Referring now to FIG. 16A, the transmitter circuitry shown therein is adapted to be but not restricted to be incorporated into a portable casing 96 which may be, for example, the wristwatch 98 such as shown in FIG. 5B-B having a small loop antenna 320 mounted on the face 99 of the watch 98 and which is coupled to a low powered oscillator circuit 322 consisting of a piezoelectric crystal 324 of a predetermined frequency f1 coupled across the base-emitter of transistor 326. The oscillator circuit 322 is made tunable by capacitor 328 and the primary winding 329 of the output transformer 330 and is adapted to be modulated by means of transistor 331 which is adapted to have its base coupled to the output of the amplifier 69 (FIG. 3A-A). The modulated carrier frequency f1 is coupled to the loop antenna 320 through the secondary winding of transformer 330.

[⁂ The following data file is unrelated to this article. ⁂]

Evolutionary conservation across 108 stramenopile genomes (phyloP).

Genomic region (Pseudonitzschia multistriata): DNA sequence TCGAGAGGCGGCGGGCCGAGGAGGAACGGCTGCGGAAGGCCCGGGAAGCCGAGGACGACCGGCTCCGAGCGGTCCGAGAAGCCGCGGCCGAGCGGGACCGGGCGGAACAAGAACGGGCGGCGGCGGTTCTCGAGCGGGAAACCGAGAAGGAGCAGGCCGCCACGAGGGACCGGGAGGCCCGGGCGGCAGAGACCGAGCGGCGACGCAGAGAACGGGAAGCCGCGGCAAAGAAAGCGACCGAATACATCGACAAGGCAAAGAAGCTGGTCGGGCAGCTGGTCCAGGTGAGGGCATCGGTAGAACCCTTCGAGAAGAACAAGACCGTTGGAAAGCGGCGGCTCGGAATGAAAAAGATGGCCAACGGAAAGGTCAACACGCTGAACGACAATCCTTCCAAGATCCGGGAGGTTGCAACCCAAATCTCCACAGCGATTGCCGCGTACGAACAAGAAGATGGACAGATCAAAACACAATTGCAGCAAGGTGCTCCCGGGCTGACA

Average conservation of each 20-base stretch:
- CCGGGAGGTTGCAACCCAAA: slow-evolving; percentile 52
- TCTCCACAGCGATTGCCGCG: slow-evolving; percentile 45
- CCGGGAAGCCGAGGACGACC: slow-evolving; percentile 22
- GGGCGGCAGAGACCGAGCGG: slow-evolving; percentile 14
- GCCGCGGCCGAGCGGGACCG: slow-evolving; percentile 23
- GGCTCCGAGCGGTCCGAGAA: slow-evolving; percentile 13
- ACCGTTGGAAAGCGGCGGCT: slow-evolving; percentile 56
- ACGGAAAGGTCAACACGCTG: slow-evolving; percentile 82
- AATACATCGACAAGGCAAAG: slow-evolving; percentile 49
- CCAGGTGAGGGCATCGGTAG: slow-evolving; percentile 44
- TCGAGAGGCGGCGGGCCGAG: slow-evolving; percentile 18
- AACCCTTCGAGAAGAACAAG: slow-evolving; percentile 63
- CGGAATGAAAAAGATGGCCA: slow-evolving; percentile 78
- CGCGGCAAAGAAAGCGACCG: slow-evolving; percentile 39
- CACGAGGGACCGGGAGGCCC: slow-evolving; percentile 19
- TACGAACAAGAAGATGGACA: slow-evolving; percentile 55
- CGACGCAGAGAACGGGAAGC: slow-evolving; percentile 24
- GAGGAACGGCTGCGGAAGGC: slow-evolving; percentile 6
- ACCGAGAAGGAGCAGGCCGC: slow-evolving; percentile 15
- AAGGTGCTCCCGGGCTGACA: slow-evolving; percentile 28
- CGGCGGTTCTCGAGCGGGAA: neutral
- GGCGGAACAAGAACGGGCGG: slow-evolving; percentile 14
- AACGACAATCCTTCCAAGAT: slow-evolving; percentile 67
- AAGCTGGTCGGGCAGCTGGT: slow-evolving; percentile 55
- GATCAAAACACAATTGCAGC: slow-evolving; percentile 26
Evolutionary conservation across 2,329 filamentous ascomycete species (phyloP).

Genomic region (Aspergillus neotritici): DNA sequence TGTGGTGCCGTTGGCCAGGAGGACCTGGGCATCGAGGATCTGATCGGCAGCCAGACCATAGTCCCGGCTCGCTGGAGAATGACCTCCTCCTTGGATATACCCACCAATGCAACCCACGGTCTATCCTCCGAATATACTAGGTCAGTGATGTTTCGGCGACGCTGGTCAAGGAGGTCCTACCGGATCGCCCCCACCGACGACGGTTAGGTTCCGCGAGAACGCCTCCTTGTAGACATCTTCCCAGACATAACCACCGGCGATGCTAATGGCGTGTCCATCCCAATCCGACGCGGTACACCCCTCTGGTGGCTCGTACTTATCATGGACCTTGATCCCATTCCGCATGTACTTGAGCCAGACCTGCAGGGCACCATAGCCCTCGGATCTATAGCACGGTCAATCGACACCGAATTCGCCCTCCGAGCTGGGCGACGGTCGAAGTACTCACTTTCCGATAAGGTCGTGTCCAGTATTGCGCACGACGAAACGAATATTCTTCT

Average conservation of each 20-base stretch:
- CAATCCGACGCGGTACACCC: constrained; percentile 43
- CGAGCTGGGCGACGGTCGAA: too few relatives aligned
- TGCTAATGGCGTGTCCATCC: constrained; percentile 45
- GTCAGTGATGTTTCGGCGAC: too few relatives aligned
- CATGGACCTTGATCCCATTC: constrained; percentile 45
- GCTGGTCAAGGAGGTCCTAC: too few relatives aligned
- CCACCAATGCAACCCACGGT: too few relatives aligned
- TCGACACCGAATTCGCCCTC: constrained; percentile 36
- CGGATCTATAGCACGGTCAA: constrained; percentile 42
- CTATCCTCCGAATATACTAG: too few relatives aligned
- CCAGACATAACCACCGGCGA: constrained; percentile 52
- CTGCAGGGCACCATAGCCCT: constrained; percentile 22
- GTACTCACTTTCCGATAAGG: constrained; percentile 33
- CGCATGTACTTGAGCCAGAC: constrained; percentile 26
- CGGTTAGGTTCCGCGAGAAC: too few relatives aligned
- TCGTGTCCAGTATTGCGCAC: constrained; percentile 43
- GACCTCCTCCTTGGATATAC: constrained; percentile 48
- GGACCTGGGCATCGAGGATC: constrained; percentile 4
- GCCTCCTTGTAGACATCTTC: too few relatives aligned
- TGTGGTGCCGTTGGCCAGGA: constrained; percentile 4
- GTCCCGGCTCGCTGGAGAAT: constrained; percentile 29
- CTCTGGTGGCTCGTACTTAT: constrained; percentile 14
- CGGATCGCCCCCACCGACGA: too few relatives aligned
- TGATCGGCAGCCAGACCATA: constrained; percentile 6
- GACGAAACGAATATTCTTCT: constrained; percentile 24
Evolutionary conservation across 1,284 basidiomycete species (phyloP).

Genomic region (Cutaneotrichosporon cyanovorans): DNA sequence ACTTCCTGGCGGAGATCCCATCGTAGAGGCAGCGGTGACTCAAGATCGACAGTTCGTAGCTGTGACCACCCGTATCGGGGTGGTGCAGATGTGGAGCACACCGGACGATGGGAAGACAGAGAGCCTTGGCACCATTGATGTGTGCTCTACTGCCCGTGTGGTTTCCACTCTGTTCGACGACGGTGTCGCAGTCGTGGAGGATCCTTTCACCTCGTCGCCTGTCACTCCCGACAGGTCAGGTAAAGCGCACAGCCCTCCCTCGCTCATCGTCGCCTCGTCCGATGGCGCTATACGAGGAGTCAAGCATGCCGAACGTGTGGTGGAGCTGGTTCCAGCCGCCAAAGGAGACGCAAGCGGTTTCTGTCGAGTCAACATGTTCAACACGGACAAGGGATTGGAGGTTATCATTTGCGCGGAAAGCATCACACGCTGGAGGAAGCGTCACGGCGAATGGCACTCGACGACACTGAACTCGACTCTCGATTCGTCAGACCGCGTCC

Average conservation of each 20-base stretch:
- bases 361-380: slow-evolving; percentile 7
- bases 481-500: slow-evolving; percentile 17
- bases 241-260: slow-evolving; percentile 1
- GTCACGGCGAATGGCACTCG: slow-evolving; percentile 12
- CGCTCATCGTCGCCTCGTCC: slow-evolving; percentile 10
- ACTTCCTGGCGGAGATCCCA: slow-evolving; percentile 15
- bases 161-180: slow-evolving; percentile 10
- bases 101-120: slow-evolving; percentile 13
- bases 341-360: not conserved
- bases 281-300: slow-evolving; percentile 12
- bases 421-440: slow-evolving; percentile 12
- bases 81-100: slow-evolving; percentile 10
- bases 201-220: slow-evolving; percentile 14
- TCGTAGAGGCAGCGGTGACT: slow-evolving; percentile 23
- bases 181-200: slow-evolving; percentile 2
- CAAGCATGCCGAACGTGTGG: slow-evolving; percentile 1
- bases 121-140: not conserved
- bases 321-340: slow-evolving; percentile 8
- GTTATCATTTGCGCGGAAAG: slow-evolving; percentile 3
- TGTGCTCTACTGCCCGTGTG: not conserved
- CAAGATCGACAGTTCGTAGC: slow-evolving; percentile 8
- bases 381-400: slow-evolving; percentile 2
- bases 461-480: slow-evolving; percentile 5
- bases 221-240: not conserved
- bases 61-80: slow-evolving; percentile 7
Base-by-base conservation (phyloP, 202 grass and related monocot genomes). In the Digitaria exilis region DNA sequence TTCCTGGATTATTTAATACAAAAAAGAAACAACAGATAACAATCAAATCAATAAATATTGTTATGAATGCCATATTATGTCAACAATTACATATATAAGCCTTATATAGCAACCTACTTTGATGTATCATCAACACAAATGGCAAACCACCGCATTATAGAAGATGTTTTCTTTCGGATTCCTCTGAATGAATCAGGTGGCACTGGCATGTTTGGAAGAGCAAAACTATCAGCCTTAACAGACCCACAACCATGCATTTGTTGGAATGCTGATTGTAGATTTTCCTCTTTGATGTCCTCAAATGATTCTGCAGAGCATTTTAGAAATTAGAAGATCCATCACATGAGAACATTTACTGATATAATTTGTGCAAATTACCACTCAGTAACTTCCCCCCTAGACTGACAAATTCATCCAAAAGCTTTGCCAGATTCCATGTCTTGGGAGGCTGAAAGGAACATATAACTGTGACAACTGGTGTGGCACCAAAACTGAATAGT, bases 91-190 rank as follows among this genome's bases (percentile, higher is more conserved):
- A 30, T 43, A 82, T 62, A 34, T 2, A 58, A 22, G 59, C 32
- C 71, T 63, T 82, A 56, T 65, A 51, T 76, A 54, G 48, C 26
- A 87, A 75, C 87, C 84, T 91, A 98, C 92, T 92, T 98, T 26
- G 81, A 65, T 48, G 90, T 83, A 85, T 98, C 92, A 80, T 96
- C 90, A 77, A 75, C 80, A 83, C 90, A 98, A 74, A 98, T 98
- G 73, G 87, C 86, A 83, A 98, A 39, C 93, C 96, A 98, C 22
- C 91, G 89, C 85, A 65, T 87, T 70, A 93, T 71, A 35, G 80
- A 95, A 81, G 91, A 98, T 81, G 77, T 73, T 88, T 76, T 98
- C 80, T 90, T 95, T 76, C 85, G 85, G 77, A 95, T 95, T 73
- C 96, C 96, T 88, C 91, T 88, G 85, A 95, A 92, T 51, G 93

The receiver circuit for this embodiment is shown in FIG. 17A and consists of a second small loop antenna 332 also mounted on the face 99 of the watch casing 98. The antenna 332 is coupled to a detector diode 334 through a transformer 336 and tuning capacitor 337. The demodulated signal from the diode 334 is fed through a pair of cascaded amplifier transistors 338 and 340, the output of which is fed to the amplifier 45 coupled to the di-phase to binary receiver circuitry 47 of FIG. 3A-A. The receiver circuit is tuned by means of the variable capacitor 337 to be responsive to a different carrier frequency f2 than the carrier f1 going to the watch. This is illustrated in FIG. 5 and is done to prevent cross talk between the input and output channels.